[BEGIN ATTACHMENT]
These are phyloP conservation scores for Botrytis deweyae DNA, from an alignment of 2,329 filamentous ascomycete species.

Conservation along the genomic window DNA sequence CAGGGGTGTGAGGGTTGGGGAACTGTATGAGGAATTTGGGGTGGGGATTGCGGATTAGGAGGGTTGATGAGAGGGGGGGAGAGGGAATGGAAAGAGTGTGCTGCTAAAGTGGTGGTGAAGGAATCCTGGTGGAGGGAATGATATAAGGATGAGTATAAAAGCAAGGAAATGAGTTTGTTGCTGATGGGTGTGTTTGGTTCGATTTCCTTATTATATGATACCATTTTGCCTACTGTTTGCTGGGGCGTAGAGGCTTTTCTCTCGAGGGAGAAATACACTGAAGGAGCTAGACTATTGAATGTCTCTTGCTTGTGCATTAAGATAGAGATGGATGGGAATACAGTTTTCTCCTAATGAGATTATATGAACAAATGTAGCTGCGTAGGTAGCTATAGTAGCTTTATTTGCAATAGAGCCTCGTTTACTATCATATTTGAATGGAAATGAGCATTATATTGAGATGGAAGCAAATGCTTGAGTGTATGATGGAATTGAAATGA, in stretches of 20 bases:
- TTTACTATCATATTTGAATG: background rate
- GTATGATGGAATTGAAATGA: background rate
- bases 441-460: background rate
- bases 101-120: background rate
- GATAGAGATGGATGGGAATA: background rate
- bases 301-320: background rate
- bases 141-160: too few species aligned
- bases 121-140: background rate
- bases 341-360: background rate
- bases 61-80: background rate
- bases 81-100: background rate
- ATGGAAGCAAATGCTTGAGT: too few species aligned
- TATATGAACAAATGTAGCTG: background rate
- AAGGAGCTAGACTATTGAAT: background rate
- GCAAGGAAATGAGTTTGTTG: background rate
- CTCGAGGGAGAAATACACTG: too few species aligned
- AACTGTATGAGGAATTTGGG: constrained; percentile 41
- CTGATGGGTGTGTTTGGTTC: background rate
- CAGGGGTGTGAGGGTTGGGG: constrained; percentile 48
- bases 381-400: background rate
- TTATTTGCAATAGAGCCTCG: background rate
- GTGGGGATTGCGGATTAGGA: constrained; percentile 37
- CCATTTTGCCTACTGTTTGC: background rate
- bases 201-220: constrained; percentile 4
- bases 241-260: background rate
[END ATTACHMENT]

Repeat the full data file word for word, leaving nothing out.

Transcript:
These are phyloP conservation scores for Botrytis deweyae DNA, from an alignment of 2,329 filamentous ascomycete species.

Conservation along the genomic window DNA sequence CAGGGGTGTGAGGGTTGGGGAACTGTATGAGGAATTTGGGGTGGGGATTGCGGATTAGGAGGGTTGATGAGAGGGGGGGAGAGGGAATGGAAAGAGTGTGCTGCTAAAGTGGTGGTGAAGGAATCCTGGTGGAGGGAATGATATAAGGATGAGTATAAAAGCAAGGAAATGAGTTTGTTGCTGATGGGTGTGTTTGGTTCGATTTCCTTATTATATGATACCATTTTGCCTACTGTTTGCTGGGGCGTAGAGGCTTTTCTCTCGAGGGAGAAATACACTGAAGGAGCTAGACTATTGAATGTCTCTTGCTTGTGCATTAAGATAGAGATGGATGGGAATACAGTTTTCTCCTAATGAGATTATATGAACAAATGTAGCTGCGTAGGTAGCTATAGTAGCTTTATTTGCAATAGAGCCTCGTTTACTATCATATTTGAATGGAAATGAGCATTATATTGAGATGGAAGCAAATGCTTGAGTGTATGATGGAATTGAAATGA, in stretches of 20 bases:
- TTTACTATCATATTTGAATG: background rate
- GTATGATGGAATTGAAATGA: background rate
- bases 441-460: background rate
- bases 101-120: background rate
- GATAGAGATGGATGGGAATA: background rate
- bases 301-320: background rate
- bases 141-160: too few species aligned
- bases 121-140: background rate
- bases 341-360: background rate
- bases 61-80: background rate
- bases 81-100: background rate
- ATGGAAGCAAATGCTTGAGT: too few species aligned
- TATATGAACAAATGTAGCTG: background rate
- AAGGAGCTAGACTATTGAAT: background rate
- GCAAGGAAATGAGTTTGTTG: background rate
- CTCGAGGGAGAAATACACTG: too few species aligned
- AACTGTATGAGGAATTTGGG: constrained; percentile 41
- CTGATGGGTGTGTTTGGTTC: background rate
- CAGGGGTGTGAGGGTTGGGG: constrained; percentile 48
- bases 381-400: background rate
- TTATTTGCAATAGAGCCTCG: background rate
- GTGGGGATTGCGGATTAGGA: constrained; percentile 37
- CCATTTTGCCTACTGTTTGC: background rate
- bases 201-220: constrained; percentile 4
- bases 241-260: background rate